Urban transportation needs are becoming increasingly complex. Cities around the world are becoming more and more congested. It’s not only an issue of pollution and lack of parking that are having negative effects. People stuck in traffic are essentially nonproductive contributors to the economy for the entire time they are there.
And it’s not just about commuting long distances to work. Many trips are only a couple of miles. Clearly more options than just cars for personal transportation are needed.
Many “smart city” efforts are focused on automotive unclogging as well as meeting stringent antipollution goals such as those implemented in California and other densely populated areas. But there is a benefit to working with other nonautomotive modes of transport as well, particularly in parts of the world where bicycles are a large component of the transportation infrastructure. And in those locations, bicycle sharing is becoming an increasingly popular and increasingly important method of transportation, not only for commuting to work, but also for occasional trips for shopping, leisure activities and appointments, and even tourism needs.
What’s been missing has been a convenient way to find, schedule and utilize bicycle transportation, similar to the ride-sharing model that Uber or Lyft use. Recently, Mobike entered the American market after having successfully launched their bike-sharing service in many cities, particularly in its home market of China. It currently manages more than 7 million bikes in 160 cities across the globe.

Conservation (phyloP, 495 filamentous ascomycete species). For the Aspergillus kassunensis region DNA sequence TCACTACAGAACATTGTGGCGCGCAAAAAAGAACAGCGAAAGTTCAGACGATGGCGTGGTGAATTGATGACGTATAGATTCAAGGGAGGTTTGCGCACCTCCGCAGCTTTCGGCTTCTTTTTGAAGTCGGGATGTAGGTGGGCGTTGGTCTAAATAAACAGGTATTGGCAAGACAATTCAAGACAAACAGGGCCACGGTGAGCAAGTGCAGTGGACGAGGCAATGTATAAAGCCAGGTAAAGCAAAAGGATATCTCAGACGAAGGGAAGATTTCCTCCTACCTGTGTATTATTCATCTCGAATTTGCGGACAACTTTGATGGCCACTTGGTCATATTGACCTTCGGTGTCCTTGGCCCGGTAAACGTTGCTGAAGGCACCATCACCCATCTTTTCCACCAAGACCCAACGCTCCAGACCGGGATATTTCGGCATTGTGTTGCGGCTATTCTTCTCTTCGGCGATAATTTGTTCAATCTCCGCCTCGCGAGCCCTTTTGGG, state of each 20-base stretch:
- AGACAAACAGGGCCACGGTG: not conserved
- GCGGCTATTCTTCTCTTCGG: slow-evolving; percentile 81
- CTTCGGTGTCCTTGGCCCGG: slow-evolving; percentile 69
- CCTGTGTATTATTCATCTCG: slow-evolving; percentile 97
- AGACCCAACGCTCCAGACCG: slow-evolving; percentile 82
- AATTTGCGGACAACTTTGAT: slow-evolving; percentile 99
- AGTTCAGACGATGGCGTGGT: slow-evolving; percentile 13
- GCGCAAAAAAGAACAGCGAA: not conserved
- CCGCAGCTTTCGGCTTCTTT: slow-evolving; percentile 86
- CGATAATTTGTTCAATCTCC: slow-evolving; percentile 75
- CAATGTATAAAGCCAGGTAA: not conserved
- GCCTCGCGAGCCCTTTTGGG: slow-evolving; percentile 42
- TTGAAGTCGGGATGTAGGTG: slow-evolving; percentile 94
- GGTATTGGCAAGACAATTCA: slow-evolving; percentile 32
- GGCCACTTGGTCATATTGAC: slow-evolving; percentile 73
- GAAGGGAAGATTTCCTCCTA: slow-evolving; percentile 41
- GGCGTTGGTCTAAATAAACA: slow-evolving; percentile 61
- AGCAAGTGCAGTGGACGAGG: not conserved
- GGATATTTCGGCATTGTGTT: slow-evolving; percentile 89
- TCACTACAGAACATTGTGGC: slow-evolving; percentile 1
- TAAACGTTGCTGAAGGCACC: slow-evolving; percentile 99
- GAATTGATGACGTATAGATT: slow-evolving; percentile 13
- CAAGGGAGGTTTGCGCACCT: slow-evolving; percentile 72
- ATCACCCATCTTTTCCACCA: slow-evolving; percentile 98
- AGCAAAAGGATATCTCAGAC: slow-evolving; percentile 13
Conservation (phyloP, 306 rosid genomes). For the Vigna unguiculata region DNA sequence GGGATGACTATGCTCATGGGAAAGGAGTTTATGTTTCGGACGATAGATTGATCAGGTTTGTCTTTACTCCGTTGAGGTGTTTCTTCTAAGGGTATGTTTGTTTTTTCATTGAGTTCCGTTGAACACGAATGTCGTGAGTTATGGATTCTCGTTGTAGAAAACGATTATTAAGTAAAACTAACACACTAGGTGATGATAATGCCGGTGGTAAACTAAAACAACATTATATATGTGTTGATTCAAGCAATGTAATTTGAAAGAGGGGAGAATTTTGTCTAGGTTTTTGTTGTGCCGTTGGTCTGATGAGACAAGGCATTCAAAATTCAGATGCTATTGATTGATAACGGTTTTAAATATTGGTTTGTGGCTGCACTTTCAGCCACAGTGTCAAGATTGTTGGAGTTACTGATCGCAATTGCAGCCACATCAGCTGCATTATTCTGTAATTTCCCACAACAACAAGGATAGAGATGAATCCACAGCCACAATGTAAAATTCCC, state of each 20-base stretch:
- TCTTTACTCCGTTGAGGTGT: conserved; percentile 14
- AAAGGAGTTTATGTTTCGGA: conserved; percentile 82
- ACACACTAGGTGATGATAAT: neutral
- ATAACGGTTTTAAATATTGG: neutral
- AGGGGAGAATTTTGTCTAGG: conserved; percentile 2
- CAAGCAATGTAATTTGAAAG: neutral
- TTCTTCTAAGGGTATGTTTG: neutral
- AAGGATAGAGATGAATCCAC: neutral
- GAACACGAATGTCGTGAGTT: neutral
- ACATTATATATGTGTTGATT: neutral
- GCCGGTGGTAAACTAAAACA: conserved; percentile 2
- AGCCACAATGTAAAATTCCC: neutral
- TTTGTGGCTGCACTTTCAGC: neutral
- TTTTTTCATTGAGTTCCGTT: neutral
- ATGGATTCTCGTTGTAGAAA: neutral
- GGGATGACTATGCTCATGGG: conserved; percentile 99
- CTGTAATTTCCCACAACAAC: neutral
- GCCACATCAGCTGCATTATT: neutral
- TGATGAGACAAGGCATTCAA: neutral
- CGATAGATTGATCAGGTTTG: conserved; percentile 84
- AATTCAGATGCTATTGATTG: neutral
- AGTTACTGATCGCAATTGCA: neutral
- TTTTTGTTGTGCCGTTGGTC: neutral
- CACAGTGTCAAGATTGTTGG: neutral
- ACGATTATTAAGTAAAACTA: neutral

Connectivity and analytics are keys
With so many units deployed, with many short-duration uses, and with a relatively low rental cost per unit, it was imperative that Mobike create a method to economically manage its inventory. It had to develop a platform to lock, unlock and track the location of the bikes, wirelessly connect back to a central management facility, maintain a long duration battery capability between charges, and find a platform that could be used in different geographies.
Mobike did not want to have to create a unique connectivity platform for each market it enters, so it chose to use a global multimode connectivity platform that supports Cat M1 LTE IoT and Cat-NB1 LTE IoT for its “smart locks.” This enables universal access across the LTE network spectrum of most of the countries in which it operates.
Much like the smartphone model, this allows them to scale manufacturing far better than having to utilize different technologies and platforms for each region, and therefore makes their inventory interchangeable.
In the U.S. market, Mobike utilizes AT&T’s 4G LTE CAT-M1 IoT-centric network connectivity combined with Qualcomm Technologies’ LTE IoT modems with integrated GNSS position location capability that provides location information across many different systems worldwide, and an ability to offer deep coverage in hard-to-reach areas such parking garages. The modems also allow fallback to older generation technology to enable operation in regions where LTE IoT hasn’t yet been deployed.